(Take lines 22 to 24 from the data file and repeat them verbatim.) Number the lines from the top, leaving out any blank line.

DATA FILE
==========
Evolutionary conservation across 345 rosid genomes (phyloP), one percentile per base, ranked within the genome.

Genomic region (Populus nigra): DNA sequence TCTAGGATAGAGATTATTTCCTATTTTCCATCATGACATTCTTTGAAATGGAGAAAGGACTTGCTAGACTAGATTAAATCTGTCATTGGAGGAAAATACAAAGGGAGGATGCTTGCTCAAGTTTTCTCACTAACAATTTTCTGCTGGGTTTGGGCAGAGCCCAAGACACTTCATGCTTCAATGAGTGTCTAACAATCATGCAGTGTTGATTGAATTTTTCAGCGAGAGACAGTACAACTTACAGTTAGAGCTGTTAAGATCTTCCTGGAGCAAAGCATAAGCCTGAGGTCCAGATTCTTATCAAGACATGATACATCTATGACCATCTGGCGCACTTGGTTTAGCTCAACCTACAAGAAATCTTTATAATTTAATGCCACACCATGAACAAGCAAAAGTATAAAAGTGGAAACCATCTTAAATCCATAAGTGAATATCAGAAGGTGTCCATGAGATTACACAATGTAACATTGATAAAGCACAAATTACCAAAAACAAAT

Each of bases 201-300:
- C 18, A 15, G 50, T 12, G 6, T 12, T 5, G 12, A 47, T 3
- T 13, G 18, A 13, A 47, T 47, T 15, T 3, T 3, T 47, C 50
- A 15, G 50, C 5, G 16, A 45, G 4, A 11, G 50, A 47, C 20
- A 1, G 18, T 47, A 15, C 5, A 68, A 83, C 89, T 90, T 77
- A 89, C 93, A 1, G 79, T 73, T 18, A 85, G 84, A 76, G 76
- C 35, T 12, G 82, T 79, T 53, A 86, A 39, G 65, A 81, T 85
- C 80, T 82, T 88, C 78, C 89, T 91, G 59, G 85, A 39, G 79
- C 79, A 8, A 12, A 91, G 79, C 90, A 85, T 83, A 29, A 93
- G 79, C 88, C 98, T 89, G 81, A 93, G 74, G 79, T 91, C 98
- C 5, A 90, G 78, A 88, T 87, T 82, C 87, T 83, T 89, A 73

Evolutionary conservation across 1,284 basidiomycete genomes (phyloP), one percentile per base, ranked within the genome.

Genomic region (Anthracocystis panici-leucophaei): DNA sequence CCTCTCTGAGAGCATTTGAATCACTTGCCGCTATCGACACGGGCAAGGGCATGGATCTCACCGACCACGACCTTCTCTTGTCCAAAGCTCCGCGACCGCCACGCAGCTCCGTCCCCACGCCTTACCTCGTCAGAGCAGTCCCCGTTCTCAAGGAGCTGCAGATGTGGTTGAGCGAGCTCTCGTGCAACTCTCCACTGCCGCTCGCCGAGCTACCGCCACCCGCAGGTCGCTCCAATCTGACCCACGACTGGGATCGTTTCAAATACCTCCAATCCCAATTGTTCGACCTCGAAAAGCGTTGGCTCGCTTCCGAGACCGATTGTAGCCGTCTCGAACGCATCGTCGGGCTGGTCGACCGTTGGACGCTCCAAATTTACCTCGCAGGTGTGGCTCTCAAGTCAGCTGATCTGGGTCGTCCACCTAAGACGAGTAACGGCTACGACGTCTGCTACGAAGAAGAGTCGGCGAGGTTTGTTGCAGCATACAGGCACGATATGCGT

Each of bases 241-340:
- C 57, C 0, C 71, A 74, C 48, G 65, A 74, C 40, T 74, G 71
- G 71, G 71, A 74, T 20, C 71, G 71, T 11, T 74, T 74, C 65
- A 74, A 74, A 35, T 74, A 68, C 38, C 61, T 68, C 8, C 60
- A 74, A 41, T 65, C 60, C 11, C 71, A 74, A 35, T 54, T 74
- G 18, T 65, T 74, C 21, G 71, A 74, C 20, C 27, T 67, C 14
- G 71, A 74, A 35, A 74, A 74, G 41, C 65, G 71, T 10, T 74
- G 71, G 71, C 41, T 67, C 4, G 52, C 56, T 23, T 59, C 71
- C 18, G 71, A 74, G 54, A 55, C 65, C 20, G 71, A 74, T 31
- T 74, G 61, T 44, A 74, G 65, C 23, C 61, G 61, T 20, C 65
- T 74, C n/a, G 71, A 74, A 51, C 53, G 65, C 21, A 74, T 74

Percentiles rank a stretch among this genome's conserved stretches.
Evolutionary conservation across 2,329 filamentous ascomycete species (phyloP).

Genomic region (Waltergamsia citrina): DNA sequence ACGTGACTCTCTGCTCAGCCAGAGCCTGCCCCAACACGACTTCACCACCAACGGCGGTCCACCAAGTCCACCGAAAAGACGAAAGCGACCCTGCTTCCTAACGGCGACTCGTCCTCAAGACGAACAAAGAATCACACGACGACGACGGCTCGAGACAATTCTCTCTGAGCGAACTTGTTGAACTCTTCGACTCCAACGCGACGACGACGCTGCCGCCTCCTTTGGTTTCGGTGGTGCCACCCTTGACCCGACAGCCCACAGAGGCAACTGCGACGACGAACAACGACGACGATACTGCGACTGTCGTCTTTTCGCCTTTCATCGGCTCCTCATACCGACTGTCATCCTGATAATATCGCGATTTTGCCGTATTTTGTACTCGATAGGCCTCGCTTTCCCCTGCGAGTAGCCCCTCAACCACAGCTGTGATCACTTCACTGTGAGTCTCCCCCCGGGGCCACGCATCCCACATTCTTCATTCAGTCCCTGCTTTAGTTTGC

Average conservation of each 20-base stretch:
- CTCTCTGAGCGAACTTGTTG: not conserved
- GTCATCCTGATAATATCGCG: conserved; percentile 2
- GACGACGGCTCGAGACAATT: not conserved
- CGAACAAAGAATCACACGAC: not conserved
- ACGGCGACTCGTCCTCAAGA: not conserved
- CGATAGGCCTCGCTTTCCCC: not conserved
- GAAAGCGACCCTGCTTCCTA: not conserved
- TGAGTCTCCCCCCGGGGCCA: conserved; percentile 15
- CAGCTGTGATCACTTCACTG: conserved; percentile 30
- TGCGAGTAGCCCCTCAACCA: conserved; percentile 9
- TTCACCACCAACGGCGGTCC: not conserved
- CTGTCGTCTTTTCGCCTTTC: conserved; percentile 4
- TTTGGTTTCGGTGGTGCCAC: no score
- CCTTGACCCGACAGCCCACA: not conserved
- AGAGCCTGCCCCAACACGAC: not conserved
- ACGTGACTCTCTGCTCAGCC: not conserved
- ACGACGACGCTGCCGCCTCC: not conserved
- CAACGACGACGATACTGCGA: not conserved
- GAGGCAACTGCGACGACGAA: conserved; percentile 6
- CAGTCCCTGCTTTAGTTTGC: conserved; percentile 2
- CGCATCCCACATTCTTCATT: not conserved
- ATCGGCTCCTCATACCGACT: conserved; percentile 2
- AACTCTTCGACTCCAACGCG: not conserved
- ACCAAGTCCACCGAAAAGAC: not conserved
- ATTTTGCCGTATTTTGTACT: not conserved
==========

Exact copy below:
- G 71, A 74, A 35, A 74, A 74, G 41, C 65, G 71, T 10, T 74
- G 71, G 71, C 41, T 67, C 4, G 52, C 56, T 23, T 59, C 71
- C 18, G 71, A 74, G 54, A 55, C 65, C 20, G 71, A 74, T 31